Saturday, March 14, 2009


So Who's Counting?

I was telling a good friend yesterday about this "stats counter" (invisible to readers) that I have attached to my blog that shows how many "hits" I get each day, how long each one lasted, whether each was a first-time or a returning visitor; it even tells me what states or countries the visitors come from (one from Berlin and one from London so far). After listening to me enthuse over this new toy for a few moments she looked me in the eye and asked, "Do those numbers really matter?" I didn't even have to answer her -- the question itself was enough.
Sure, I'm curious to know how many people are reading my blog, but I would keep writing it no matter what the numbers were. Just the other day I wrote in my prayer journal that keeping this blog is deepening my experience of Lent this year; writing these "posts" on a wide variety of aspects of Lent is helping me in my own journey; the blog keeps reminding me that there are many people who are walking the road with me, and it lets me profit from the reflections which they enter in the "Comments" sections. So blogging is part of my Lenten conversion, and has nothing much to do with bar graphs and pie charts.

It's ironic: on my blog I've been warning people not to try to quantify everything in their Lenten observances and religious experiences, yet I was starting to talk about this very blog mostly in terms of the number of hits per day and the average length of each visit! Woops! Well, that's why we have friends.

My blog is like my Lenten observances: neither of them is something I can reduce to nice neat statistics. I have no idea what God may want me to learn from my Lenten practices, and I certainly don't know who God intends to touch and in what way by my writings on my blog. Although a couple of the comments that readers have typed in have indicated that the Lord is finding ways to use my writing to move people and touch their hearts, I honestly have no idea what God has in mind for the blog, or how many people besides me will be touched by it or in what way. In any case, none of those important effects would show up on the statistics counter anyway.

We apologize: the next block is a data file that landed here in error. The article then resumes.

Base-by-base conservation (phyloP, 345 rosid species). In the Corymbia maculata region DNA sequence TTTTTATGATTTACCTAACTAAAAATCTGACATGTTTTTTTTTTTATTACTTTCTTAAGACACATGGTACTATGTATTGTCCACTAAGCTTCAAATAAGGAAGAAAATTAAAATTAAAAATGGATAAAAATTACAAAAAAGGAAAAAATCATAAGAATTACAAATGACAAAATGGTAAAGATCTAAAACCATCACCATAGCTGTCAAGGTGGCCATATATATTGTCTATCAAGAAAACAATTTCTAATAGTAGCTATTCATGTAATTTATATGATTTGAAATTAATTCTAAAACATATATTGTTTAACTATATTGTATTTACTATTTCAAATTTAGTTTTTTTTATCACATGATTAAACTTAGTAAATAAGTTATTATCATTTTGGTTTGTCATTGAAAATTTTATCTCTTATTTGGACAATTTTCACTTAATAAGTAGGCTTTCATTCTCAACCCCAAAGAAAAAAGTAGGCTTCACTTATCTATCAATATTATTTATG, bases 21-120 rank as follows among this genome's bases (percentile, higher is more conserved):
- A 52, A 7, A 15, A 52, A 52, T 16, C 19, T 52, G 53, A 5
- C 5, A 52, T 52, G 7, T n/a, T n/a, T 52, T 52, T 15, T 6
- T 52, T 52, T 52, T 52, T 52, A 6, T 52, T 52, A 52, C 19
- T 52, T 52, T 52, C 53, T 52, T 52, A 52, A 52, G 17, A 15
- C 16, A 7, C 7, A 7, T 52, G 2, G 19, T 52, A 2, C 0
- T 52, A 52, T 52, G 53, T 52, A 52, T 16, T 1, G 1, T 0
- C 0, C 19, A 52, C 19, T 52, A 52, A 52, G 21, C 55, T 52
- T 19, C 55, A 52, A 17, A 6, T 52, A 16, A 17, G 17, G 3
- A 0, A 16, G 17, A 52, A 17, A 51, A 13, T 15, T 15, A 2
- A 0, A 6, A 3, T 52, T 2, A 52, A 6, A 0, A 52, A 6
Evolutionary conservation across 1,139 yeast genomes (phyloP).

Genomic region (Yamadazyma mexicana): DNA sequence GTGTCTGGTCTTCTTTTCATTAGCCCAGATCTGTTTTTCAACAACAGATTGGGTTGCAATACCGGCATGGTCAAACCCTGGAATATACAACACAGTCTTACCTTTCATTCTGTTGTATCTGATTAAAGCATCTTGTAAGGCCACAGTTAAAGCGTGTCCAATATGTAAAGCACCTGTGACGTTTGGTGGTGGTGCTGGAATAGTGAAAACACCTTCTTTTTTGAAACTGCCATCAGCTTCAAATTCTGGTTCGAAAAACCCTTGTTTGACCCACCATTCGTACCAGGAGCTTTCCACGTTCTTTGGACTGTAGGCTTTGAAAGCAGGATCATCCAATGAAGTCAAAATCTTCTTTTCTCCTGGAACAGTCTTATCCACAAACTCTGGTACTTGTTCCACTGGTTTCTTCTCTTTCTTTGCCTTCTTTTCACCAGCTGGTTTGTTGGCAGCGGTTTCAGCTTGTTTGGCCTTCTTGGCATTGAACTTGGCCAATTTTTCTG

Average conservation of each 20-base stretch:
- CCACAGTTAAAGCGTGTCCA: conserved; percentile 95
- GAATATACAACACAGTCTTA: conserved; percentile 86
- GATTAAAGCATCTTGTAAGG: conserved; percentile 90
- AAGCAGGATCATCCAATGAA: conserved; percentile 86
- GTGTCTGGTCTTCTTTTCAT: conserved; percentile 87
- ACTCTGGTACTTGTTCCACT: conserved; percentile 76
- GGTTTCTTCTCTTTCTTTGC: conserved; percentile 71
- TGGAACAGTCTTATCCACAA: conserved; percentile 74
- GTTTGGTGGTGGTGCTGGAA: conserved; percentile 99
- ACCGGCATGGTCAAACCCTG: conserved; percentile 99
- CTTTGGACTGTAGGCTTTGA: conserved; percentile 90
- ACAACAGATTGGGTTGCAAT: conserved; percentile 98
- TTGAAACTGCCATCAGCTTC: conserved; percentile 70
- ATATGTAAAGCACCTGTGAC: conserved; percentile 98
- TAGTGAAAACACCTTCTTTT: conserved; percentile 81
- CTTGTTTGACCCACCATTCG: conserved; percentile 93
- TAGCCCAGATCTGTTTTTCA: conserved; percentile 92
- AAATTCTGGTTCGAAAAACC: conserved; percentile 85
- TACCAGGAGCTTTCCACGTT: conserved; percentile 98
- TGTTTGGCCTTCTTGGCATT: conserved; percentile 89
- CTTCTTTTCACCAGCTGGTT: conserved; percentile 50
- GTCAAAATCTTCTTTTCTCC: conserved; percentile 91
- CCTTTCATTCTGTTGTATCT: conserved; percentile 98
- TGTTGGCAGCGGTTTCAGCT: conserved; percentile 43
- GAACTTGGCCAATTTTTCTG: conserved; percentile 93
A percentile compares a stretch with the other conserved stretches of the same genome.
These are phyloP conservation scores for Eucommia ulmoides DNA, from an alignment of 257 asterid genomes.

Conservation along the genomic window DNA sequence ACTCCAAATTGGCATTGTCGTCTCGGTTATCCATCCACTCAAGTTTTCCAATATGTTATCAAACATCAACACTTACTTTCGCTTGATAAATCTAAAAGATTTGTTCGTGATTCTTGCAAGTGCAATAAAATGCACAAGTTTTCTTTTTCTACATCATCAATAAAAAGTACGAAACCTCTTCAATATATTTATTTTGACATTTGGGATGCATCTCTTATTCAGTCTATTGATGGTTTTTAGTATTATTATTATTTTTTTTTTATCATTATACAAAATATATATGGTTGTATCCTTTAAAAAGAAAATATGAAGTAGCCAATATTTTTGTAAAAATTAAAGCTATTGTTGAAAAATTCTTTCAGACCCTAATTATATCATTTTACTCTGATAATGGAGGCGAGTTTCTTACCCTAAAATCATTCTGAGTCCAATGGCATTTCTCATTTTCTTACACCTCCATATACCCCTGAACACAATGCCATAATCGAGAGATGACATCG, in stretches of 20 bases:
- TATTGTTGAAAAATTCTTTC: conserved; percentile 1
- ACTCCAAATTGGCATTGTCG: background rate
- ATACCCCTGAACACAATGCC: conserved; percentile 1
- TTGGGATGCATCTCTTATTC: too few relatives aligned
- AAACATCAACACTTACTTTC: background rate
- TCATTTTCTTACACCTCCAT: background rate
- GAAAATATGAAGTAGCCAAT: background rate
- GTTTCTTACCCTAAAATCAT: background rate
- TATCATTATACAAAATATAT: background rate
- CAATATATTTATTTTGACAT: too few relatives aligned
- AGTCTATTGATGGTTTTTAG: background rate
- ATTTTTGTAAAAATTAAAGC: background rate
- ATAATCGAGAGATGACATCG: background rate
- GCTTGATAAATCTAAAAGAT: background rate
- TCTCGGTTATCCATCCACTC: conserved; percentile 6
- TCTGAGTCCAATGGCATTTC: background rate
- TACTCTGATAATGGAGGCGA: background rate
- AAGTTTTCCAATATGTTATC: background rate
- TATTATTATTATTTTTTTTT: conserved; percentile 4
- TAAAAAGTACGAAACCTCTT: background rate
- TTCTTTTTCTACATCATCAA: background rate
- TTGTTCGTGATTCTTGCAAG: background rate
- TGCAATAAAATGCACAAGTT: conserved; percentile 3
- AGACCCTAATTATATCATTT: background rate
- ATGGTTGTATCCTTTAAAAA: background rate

Conversion and Control

The theme of the meditations for the third week of Lent in Pilgrim Road is "conversion." Whatever conversion is, it must have something to do with my giving up my futile attempts to control situations and people, with trying to reduce everything in life to something I can measure and manage. It must also have something to do with opening myself up to God and letting myself be surprised by the Divine at any time and in any place. And of course, conversion is a notoriously open-ended process, one that is never finished. Not in forty days, or forty years. Let's pray for one another especially during this week, the we will each experience the grace of conversion in whatever way the Lord needs us to experience it.

Know what I just gave up for Lent? Looking at the statistics counter on my blog.

Reflection: What does the call to conversion mean for you in your own situation? Do you sense it as a call to a specific action or is it a more of an invitation to reform your general attitude toward God, your neightbor or your life?

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